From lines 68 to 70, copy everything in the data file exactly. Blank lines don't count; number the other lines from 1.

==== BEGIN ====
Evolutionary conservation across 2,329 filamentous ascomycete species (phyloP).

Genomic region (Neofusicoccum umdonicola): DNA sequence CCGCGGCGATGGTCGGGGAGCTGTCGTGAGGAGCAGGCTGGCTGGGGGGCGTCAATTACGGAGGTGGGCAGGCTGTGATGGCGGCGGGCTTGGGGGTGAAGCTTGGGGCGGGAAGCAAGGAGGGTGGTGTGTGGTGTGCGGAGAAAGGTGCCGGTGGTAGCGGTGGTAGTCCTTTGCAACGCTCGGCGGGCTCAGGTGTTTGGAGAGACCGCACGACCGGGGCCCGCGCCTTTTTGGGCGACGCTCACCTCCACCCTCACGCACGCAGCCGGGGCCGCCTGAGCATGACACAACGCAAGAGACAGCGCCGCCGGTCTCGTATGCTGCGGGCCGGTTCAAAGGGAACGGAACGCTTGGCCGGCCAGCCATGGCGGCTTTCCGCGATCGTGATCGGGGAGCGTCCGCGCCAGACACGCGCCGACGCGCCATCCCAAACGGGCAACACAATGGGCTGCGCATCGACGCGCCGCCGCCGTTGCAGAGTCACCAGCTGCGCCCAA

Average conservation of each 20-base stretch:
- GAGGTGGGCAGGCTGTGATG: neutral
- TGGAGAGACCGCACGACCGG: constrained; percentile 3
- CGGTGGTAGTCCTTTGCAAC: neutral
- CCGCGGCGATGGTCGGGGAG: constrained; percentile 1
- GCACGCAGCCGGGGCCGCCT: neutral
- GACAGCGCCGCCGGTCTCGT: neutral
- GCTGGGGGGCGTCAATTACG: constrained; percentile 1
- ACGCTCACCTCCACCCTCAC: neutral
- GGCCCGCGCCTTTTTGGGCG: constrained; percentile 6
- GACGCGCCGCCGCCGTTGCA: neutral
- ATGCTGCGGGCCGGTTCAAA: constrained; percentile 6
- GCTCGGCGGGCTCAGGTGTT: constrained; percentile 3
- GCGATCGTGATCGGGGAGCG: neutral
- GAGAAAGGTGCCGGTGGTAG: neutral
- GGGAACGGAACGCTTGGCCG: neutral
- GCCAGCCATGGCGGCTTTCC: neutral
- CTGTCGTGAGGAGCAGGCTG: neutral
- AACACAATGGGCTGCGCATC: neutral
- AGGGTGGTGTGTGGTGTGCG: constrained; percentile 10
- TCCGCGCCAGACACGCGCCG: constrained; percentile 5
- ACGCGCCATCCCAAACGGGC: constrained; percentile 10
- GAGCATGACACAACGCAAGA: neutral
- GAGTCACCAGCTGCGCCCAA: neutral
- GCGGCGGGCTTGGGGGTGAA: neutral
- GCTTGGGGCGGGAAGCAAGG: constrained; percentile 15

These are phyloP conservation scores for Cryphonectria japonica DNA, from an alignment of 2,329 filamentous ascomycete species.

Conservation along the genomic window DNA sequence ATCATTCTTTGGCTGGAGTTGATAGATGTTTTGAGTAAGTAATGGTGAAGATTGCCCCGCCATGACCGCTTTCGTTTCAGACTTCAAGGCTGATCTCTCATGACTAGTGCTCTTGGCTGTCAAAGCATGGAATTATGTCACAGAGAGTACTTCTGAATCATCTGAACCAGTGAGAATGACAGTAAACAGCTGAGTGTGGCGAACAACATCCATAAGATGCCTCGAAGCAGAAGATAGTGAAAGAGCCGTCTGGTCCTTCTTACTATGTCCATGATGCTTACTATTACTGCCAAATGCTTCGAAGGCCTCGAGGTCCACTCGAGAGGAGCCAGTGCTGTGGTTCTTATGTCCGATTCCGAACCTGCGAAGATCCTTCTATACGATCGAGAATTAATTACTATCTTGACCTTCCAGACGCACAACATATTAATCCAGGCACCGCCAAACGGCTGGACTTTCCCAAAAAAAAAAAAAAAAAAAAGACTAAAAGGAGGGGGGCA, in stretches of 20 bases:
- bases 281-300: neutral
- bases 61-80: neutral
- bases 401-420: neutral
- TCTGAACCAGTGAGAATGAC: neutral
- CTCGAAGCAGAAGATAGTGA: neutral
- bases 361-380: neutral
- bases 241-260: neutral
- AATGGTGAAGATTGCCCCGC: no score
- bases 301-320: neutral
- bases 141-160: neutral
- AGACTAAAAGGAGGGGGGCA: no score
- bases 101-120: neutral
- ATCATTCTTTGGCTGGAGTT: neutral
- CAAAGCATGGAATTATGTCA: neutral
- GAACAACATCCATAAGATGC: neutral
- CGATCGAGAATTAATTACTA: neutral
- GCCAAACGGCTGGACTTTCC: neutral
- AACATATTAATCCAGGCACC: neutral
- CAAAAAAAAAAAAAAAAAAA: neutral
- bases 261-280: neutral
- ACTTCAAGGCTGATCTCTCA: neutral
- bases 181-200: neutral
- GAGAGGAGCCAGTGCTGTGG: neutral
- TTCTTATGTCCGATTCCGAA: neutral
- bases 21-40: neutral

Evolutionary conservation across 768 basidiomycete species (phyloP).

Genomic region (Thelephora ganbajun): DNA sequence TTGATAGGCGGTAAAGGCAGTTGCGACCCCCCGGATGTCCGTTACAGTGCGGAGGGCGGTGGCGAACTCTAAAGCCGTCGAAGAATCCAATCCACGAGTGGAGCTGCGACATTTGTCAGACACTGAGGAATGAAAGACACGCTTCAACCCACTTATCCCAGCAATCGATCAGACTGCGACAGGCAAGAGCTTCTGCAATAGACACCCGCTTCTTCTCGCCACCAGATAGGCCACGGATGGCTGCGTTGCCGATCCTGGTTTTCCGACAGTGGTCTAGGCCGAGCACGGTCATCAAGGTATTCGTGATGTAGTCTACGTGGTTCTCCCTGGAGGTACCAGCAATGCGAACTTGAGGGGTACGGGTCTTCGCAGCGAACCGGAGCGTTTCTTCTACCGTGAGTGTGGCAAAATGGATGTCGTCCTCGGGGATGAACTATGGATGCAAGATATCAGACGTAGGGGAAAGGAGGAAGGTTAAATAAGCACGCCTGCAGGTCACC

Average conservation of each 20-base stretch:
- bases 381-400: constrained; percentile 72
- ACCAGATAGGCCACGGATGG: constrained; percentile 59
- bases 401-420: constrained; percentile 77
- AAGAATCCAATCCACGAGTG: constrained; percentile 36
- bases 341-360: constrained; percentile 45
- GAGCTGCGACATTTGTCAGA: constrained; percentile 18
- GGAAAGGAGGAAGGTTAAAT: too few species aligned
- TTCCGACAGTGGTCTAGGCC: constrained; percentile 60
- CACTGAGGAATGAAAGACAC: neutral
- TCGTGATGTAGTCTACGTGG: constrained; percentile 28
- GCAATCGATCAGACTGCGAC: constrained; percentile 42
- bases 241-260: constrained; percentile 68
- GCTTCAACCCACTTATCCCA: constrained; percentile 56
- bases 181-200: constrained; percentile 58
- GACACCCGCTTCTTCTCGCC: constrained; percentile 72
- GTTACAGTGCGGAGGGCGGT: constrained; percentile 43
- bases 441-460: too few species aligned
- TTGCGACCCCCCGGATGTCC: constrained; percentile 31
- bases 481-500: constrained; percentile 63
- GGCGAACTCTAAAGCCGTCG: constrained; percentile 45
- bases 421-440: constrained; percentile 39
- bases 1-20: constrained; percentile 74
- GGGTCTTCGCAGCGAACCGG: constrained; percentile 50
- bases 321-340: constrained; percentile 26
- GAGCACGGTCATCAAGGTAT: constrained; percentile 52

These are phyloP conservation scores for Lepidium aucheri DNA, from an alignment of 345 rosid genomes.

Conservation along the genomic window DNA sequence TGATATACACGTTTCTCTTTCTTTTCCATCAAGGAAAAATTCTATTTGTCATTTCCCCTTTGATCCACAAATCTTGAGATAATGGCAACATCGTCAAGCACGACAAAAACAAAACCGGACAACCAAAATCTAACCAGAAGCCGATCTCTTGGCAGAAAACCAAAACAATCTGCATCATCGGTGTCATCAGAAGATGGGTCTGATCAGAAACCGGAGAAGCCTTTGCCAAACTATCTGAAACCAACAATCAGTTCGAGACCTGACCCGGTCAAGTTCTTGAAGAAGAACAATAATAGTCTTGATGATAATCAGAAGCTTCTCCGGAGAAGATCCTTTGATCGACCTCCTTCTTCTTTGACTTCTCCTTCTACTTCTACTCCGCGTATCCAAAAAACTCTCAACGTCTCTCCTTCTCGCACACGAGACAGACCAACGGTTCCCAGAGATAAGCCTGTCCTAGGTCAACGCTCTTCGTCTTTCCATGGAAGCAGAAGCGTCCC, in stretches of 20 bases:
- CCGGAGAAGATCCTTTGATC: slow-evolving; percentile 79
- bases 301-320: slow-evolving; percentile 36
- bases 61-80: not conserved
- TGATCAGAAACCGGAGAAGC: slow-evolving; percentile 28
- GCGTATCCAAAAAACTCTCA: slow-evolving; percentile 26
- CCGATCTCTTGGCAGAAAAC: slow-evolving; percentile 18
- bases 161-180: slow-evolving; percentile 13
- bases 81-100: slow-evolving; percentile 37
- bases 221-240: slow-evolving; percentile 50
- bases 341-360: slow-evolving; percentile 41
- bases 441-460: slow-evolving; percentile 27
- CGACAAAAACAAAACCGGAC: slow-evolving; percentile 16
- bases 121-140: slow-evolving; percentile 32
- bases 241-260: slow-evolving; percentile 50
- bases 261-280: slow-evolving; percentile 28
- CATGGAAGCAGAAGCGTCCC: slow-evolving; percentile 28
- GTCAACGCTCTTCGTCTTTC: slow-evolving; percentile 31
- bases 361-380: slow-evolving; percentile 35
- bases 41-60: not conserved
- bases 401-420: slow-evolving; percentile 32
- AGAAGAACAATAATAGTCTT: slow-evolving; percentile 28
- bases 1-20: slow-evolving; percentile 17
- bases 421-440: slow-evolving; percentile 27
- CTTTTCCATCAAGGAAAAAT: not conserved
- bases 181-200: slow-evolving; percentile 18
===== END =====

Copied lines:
- TCGTGATGTAGTCTACGTGG: constrained; percentile 28
- GCAATCGATCAGACTGCGAC: constrained; percentile 42
- bases 241-260: constrained; percentile 68